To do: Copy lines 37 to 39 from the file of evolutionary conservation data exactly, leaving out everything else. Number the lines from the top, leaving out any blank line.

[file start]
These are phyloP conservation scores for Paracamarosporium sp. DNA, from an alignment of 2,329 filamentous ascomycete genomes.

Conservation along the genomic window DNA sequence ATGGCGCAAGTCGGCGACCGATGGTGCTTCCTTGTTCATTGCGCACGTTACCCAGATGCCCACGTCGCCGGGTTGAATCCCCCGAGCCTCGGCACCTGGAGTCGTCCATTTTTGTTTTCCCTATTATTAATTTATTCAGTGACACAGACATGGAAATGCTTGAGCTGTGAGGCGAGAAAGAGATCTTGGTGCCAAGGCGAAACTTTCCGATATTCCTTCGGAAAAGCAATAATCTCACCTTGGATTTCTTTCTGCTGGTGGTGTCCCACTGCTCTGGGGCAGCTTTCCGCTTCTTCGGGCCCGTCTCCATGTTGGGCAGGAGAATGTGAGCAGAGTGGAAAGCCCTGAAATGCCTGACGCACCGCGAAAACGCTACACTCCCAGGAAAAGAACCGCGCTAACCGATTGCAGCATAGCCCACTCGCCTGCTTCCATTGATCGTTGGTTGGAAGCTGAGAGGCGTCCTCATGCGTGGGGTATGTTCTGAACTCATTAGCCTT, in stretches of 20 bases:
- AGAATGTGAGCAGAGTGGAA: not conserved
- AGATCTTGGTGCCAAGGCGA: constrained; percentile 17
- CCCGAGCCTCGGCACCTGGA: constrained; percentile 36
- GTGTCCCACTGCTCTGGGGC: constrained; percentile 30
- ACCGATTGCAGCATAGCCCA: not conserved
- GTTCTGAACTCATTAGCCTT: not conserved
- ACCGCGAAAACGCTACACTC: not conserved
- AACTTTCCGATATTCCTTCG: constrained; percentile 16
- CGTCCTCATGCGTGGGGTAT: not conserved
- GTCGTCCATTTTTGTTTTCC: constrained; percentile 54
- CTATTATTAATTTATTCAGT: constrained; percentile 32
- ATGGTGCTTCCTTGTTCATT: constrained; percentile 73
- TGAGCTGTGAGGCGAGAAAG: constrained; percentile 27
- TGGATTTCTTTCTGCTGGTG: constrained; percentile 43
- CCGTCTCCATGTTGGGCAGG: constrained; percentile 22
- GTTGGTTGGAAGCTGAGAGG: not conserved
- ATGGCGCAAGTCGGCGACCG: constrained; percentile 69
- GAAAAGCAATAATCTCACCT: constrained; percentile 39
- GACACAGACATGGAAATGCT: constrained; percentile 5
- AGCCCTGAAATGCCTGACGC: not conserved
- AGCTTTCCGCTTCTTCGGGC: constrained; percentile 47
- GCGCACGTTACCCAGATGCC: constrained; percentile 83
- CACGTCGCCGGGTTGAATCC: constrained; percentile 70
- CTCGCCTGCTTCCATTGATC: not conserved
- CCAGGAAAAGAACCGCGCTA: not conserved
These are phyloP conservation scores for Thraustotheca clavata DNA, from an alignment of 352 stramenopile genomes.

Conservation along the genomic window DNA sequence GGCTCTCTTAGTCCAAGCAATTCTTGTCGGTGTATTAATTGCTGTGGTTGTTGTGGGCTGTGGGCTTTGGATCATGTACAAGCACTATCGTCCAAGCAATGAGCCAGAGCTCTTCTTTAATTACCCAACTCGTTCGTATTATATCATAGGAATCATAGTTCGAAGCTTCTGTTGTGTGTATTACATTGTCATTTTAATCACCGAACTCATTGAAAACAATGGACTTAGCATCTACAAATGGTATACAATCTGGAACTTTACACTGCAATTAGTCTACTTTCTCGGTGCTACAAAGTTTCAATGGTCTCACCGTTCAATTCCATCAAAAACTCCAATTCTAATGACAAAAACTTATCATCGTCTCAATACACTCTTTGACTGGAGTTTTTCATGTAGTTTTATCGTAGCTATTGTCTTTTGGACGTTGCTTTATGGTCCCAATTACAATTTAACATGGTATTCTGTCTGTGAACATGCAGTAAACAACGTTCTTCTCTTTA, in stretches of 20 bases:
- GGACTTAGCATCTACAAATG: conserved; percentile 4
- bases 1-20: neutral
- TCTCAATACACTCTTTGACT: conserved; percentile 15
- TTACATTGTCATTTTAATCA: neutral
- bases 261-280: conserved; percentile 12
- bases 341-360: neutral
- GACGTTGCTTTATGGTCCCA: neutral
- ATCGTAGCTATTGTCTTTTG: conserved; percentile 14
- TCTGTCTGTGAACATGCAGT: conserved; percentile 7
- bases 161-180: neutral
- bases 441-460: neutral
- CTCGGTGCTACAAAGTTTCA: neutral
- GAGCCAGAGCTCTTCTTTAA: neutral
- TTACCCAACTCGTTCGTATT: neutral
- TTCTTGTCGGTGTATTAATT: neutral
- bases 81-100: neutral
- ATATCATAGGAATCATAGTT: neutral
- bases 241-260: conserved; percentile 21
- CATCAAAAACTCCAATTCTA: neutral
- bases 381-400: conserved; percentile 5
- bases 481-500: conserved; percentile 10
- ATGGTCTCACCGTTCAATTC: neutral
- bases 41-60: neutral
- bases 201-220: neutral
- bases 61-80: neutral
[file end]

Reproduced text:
- ATCGTAGCTATTGTCTTTTG: conserved; percentile 14
- TCTGTCTGTGAACATGCAGT: conserved; percentile 7
- bases 161-180: neutral